Are the UK’s election laws fit for the era of digital campaigning? The Electoral Commission certainly does not think so.
The watchdog has called for a change in the law to make online political adverts show clearly who paid for them.
It wants online adverts to carry the same information as printed election material, which has to say who has produced it.
The director of regulation at the Electoral Commission Louise Edwards told me a new law was needed to make sure that it was clear who had paid for online advertising and make spending on digital campaigning far more transparent.
“What we need and what we’re calling for, is a very clear change in the law to make parties and campaigners say on the face of their advert, who they are, who’s paid for that advert and who is promoted,” she said.
She says the Electoral Commission first recommended these changes in 2003 and is waiting for the outcome of a government consultation on the issue.
When I asked whether the regulator’s patience was running out, she paused: “Impatient? These are things we think are important and we’d like to see them in place.”
The regulator says online campaigning is becoming ever more significant in the UK, with spending doubling between the 2015 and 2017 General Elections.
Over the weekend there were hints that the government is finally planning to act, with the Sunday Times reporting that ministers will promise to force online advertising to carry an imprint with details of who is behind them.
That will come too late for the European elections, in which the UK now looks certain to participate.
Facebook has recently started an online archive of political adverts on its site, with information about who is behind them and how they are targeted. Louise Edwards says that is a start but more information is needed on the adverts themselves.
The social media giant has opened an operations centre in Dublin to oversee its impact on the European Parliament elections.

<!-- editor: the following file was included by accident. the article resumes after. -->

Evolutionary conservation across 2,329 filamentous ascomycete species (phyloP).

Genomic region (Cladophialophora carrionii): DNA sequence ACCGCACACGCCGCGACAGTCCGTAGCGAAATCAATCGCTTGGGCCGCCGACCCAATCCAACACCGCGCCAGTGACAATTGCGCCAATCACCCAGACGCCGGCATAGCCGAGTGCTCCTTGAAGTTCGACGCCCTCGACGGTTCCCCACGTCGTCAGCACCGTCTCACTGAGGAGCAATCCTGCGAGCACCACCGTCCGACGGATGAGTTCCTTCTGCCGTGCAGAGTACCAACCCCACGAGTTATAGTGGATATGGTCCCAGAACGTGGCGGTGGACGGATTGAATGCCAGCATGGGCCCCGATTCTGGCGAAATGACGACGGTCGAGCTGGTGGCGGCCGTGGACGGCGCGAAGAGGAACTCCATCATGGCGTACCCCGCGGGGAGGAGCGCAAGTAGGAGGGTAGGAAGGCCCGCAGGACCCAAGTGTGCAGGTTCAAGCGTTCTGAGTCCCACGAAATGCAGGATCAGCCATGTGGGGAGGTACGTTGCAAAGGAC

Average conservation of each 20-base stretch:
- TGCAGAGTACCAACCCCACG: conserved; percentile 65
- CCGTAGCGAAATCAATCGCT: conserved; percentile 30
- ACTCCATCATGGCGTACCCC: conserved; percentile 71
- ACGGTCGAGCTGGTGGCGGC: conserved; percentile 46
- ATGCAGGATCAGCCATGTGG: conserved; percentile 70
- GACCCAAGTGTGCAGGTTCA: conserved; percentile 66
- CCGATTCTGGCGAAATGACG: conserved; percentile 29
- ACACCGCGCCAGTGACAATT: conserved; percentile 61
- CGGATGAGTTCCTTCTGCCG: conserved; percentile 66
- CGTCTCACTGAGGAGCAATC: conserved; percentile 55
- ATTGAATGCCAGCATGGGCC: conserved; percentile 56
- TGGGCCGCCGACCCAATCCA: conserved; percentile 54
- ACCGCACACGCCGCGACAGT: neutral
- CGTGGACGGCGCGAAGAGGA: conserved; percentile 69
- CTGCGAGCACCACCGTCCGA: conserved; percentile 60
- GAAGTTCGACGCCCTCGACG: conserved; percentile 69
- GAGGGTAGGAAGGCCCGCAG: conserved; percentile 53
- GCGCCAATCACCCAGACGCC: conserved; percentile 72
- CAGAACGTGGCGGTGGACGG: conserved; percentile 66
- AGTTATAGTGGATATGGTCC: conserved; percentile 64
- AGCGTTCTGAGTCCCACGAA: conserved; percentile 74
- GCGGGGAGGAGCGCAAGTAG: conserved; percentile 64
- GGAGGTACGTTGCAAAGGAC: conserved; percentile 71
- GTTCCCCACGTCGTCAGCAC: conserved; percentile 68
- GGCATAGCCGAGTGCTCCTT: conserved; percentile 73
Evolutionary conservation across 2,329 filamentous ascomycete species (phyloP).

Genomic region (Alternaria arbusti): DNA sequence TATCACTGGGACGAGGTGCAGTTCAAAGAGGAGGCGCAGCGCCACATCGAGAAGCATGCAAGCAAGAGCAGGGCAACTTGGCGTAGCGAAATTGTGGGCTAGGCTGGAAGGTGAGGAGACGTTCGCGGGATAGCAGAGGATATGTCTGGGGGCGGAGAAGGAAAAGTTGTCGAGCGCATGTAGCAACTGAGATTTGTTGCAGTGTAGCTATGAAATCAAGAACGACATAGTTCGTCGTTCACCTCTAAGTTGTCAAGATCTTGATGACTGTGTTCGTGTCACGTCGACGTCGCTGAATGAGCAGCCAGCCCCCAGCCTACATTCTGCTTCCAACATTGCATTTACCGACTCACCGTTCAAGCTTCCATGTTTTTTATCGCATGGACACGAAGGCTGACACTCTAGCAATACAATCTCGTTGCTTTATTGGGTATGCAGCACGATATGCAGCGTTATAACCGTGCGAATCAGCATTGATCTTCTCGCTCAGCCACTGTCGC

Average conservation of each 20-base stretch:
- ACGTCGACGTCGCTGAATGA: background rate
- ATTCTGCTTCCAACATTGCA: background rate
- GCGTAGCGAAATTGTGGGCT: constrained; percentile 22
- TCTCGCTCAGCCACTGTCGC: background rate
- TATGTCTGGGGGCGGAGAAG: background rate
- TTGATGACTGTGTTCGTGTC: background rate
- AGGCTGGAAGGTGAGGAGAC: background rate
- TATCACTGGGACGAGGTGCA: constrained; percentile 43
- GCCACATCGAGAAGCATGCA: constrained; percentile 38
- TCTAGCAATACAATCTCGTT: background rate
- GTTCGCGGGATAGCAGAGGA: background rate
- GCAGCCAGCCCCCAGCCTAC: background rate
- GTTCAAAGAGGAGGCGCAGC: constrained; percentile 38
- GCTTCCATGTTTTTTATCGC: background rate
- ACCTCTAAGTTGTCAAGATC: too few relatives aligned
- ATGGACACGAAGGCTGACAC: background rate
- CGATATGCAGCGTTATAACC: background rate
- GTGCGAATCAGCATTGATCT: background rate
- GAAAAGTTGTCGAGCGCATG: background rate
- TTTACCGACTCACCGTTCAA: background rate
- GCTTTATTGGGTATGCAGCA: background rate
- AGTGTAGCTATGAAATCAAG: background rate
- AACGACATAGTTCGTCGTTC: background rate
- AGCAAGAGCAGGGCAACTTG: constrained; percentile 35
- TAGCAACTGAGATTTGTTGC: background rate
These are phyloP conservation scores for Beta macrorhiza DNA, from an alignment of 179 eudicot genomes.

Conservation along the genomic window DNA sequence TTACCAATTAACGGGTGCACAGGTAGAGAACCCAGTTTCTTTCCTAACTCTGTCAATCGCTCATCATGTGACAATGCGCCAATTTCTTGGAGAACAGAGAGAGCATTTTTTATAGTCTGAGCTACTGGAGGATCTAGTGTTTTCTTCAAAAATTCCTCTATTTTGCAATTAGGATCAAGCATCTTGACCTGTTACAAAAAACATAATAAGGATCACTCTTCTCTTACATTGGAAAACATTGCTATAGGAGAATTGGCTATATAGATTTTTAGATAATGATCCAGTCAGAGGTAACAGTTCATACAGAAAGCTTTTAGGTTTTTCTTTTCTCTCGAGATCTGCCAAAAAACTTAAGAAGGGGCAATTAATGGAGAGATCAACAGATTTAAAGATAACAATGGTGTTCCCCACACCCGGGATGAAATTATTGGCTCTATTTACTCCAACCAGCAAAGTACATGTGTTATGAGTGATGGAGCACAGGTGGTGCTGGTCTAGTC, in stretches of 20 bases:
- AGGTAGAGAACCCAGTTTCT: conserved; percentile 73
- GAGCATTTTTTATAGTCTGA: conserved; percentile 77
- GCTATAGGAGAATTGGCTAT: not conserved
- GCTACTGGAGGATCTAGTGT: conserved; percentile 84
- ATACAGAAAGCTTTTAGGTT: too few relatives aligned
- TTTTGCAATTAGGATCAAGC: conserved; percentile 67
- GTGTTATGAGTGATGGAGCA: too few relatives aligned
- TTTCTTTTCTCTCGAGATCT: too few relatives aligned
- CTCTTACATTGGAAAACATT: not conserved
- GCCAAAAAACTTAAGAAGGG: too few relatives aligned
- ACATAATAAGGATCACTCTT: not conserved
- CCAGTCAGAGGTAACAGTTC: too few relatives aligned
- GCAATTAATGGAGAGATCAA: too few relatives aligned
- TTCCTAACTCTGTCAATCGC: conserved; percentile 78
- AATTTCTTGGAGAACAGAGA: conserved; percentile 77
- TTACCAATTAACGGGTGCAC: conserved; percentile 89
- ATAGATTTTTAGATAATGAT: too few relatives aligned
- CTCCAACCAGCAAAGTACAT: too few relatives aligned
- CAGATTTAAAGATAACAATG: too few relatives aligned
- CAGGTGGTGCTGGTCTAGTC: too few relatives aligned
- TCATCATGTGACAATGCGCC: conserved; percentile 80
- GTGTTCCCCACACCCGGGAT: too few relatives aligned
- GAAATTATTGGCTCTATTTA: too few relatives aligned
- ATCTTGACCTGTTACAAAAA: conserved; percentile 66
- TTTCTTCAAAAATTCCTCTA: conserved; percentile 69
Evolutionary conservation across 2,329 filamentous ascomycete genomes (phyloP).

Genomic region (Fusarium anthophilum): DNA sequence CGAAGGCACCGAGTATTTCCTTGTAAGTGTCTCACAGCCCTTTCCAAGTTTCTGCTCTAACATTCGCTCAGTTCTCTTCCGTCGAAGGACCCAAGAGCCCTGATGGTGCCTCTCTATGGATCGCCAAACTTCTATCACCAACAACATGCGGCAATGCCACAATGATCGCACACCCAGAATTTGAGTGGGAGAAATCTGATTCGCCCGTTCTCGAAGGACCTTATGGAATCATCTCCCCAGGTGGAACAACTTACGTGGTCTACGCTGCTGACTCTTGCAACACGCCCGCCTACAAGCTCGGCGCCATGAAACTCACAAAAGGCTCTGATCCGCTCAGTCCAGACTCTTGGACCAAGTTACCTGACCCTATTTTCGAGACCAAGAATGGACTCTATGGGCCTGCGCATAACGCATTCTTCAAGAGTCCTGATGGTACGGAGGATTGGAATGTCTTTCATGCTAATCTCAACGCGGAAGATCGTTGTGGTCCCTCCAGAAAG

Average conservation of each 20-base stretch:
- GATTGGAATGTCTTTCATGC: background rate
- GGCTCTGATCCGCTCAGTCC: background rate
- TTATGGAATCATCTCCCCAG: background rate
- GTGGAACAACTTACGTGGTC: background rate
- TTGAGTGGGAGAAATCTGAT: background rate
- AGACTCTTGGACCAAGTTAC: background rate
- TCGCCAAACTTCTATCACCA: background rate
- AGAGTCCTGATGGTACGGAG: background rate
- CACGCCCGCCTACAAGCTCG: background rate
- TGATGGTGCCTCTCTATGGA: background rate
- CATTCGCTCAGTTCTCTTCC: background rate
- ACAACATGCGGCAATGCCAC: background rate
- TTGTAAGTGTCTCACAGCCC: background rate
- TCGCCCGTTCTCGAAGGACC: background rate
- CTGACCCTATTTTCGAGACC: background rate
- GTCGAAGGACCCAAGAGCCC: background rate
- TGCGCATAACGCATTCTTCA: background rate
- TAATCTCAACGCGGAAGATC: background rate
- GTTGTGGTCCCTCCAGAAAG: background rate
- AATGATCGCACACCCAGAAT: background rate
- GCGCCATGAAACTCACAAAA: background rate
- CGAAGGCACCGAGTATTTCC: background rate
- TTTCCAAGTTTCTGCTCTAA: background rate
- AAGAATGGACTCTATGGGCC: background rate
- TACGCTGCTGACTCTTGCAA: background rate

It has faced criticism for its role in spreading misinformation and enabling foreign intervention in elections. The company says the poll in 28 countries is the most complex challenge its election monitoring team has yet faced.
“What we’ve learned over the last few years is that there are various threats to the democratic process,” says Facebook’s vice president for global security Richard Allan. “And we’re absolutely determined to try and minimize the risk of those threats as far as we can.”
Amongst the threats that Facebook has identified are voter suppression, where voters are deliberately given false information about where and when an election is taking place, and networks of fake accounts created by those trying to interfere in the democratic process.
Between October 2017 and September 2017 Facebook shut down 2.8 billion fake accounts. The company says people trying to abuse its systems often set up a computer which creates a new account every 10 seconds and it is engaged in a “constant war” to remove them.
After the 2016 US Presidential election, Mark Zuckerberg said it was “a pretty crazy idea” to think fake news on Facebook had played any role in Donald Trump’s victory.
Later, he admitted he had been wrong to underplay the threat after it emerged that a Russian organisation had spent heavily on Facebook adverts promoting division during the election.
Now Mark Zuckerberg’s company is trying to show that it can be a positive force in the democratic process. I put it to Richard Allan that, given the catalogue of harms we have seen coming from Facebook, we might be better off if it just removed itself from elections.
He disagreed, admitting that bad actors had exploited the openness of the network but stressing that millions used it to engage with political issues in positive way: “We believe that we can actually have the healthy democratic debate while minimizing these unhealthy attempts to interfere with it.”
Facebook has set about trying to regulate political activity on its hugely powerful platform. But the Electoral Commission thinks it is high time the government realised that its job is to bring what it calls our archaic and complex electoral laws into the digital era.